14 Nov 2017 | 07.59 am
New Report On GDPR Readiness
W5 research for Mazars and McCann FitzGerald
14 Nov 2017 | 07.59 am
With just six months to go before the implementation of the General Data Protection Regulation (GDPR) next May, Irish businesses appear to be finally making real steps to get ready according to a report by Mazars and McCann FitzGerald.
This wake-up is shown in the fact that 95% of businesses now believe that meeting the compliance requirements for GDPR will be challenging, an increase of 13 points on the 2016 score. But at the same time, the report says “there continues to be a serious level of difficulty for Irish businesses in complying with the new requirements”.
The big improvement is that three out of four organisations have mobilised to tackle the requirements of the GDPR, up from only one in six last year.
The conclusions are based on research carried out by W5, a quantitative online survey of senior figures with responsibility for the compliance and data protection functions in Irish business. The sample size was just 56 respondents.
Mazars partner Liam McKenna said: “While we’ve seen some improvements from businesses in the previous 12 months, there is still a lot of work to be done so that businesses are ready for GDPR next May. Organisations need as a matter of urgency to review their internal procedures and controls in light of the impending changes, or they are risking severe penalties from non-compliance.”
Specific concerns around GDPR implementation include the difficulty in complying with requirements for international transfers. Here, 89% expecting to find it challenging to extremely challenging, while 64% think that the more explicit ‘right to be forgotten’ will be very or extremely challenging. Two=thirds of respondents expect the right to data portability to apply to their organisation’s activities and a majority believe that facilitating that right will be challenging or very challenging.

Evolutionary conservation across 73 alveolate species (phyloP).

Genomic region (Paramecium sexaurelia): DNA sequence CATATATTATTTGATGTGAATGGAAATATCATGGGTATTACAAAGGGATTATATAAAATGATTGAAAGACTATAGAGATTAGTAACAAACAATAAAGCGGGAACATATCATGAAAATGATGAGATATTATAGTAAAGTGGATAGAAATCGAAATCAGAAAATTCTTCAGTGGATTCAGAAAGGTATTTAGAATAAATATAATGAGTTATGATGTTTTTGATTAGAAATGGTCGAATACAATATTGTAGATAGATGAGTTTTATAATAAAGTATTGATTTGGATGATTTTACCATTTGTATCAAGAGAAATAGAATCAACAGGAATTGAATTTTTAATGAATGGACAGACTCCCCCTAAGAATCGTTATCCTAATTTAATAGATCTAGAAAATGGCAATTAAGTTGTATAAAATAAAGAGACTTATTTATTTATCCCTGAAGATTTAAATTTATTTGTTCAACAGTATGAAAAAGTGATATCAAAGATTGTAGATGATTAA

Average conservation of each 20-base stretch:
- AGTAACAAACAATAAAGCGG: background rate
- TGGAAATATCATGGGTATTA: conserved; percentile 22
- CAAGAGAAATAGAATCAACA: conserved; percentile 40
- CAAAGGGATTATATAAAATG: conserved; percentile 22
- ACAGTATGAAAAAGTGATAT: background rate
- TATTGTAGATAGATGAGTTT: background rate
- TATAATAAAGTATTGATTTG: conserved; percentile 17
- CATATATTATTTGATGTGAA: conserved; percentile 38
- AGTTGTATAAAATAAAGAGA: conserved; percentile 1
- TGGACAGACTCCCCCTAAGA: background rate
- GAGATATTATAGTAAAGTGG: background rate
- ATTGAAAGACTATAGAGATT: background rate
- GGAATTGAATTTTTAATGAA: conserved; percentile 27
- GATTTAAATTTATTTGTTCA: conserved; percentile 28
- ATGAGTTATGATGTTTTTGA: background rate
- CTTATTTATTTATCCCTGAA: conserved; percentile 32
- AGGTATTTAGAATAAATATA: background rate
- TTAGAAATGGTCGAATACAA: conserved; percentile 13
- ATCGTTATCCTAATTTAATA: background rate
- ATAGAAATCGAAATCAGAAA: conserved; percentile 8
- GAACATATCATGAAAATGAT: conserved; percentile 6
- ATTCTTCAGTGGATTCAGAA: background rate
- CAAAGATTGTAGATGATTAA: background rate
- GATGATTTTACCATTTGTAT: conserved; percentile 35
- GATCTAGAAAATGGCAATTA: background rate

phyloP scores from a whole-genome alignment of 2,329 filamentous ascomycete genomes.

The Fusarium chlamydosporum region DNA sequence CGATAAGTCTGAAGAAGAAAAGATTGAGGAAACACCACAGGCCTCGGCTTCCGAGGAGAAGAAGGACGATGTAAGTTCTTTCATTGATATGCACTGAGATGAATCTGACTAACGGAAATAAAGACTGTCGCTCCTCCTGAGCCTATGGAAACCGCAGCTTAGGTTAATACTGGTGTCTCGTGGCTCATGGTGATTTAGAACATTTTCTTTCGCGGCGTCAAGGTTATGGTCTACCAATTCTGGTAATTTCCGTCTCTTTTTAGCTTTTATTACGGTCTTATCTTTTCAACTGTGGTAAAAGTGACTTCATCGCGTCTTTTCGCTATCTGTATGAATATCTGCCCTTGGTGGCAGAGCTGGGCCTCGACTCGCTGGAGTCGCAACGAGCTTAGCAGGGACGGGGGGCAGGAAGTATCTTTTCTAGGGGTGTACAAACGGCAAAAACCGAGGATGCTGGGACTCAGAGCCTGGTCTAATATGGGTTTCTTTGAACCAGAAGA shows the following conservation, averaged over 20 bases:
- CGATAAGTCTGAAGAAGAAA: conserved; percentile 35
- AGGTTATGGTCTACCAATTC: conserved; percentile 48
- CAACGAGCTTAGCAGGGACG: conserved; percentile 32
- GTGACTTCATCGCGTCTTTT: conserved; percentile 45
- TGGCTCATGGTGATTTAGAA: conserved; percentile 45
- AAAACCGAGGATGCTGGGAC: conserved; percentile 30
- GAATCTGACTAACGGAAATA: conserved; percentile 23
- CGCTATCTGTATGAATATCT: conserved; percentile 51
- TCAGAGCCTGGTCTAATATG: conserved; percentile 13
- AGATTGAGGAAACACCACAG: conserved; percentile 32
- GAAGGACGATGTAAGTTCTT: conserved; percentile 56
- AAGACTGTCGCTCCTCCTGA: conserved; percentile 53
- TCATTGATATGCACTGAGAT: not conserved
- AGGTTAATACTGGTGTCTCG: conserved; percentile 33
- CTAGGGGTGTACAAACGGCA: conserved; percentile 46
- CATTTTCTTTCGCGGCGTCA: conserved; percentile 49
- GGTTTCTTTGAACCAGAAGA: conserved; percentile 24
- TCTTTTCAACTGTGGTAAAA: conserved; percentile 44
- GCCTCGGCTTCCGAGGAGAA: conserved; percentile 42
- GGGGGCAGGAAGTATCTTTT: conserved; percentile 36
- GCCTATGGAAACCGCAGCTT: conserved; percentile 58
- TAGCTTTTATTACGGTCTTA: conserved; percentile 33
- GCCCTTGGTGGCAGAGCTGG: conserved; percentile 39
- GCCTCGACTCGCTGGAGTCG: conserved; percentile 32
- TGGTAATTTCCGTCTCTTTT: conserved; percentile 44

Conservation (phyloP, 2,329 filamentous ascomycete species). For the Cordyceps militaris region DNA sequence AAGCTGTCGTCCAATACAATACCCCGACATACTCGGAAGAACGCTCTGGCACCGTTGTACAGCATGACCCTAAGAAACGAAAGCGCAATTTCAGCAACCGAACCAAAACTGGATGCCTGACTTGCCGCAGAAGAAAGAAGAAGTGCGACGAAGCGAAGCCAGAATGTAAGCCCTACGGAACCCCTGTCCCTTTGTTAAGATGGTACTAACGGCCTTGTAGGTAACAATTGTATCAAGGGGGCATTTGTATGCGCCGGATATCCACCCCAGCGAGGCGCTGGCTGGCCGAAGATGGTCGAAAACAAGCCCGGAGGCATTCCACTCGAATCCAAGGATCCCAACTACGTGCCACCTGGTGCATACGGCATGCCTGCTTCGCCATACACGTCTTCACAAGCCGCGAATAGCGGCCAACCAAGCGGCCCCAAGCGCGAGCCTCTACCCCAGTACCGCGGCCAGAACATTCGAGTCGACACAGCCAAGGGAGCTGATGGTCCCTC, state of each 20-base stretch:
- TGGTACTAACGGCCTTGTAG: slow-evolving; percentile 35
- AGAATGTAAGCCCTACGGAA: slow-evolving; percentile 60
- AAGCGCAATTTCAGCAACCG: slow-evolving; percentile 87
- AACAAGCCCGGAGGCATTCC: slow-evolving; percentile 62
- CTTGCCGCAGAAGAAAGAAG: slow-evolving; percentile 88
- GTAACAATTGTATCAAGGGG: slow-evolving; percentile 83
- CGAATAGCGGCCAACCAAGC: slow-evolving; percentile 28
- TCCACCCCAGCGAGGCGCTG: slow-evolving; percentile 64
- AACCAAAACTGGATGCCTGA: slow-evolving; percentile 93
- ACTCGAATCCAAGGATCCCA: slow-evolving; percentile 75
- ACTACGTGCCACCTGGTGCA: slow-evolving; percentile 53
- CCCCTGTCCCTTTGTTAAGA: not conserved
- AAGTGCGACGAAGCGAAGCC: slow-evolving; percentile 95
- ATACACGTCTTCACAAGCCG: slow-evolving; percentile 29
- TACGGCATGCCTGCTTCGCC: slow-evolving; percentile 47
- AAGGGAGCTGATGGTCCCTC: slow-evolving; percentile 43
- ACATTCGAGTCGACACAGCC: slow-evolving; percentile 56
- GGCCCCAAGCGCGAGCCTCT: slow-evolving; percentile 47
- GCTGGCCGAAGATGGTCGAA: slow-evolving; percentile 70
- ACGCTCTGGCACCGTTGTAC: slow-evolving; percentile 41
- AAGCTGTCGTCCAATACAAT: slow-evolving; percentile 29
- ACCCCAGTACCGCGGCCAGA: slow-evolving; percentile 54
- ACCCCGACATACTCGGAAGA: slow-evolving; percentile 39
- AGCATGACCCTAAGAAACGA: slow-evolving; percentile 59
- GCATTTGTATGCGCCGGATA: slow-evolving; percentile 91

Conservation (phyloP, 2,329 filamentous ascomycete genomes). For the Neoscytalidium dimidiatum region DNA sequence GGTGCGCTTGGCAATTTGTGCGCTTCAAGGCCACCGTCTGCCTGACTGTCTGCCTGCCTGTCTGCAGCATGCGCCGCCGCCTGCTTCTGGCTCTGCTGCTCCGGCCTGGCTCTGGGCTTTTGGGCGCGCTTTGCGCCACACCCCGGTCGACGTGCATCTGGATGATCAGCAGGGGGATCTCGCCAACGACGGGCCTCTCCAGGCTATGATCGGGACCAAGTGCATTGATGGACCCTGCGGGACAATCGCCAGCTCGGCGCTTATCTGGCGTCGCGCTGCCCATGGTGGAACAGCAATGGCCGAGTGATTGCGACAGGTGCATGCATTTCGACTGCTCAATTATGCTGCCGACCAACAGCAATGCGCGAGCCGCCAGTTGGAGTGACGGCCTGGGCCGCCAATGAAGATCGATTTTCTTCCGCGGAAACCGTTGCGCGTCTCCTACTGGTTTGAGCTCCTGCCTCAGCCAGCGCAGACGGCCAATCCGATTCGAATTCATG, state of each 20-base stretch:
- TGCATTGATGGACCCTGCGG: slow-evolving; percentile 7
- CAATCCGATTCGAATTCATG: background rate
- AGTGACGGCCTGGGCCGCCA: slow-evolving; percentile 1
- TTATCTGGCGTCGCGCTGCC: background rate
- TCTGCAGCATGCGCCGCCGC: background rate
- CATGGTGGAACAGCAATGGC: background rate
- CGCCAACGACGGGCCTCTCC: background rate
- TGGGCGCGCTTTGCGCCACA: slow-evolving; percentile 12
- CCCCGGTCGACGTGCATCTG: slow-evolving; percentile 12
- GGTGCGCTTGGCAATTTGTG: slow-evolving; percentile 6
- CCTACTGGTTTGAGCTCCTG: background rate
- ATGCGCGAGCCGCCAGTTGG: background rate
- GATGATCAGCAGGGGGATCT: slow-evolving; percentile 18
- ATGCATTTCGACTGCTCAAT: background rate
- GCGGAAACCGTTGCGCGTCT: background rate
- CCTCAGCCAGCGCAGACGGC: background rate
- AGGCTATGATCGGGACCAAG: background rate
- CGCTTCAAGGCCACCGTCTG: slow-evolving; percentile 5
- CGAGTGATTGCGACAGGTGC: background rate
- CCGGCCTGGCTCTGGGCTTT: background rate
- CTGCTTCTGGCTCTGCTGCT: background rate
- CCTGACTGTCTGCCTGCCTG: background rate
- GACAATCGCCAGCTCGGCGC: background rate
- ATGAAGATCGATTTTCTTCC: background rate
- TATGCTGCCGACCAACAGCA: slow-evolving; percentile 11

With regard to actions taken to prepare, one in three organisations in this small survey have yet to appoint a Data Protection Officer as is required for certain firms under the new regulation. However, four out of five organisations surveyed have executive or CEO level sponsorship of GDPR compliance programmes.
In terms of notification procedures, 84% now have a policy to notify data subjects in the event of a personal data security breach, a 15% increase on last year, and 85% have a policy to notify the local data protection authority, again up 4% since 2016. The full report is available from the McCann Fitzgerald website.
Photo: Liam McKenna of Mazars (right) with Paul Lavery of McCann FitzGerald. (Pic: Conor McCabe Photography)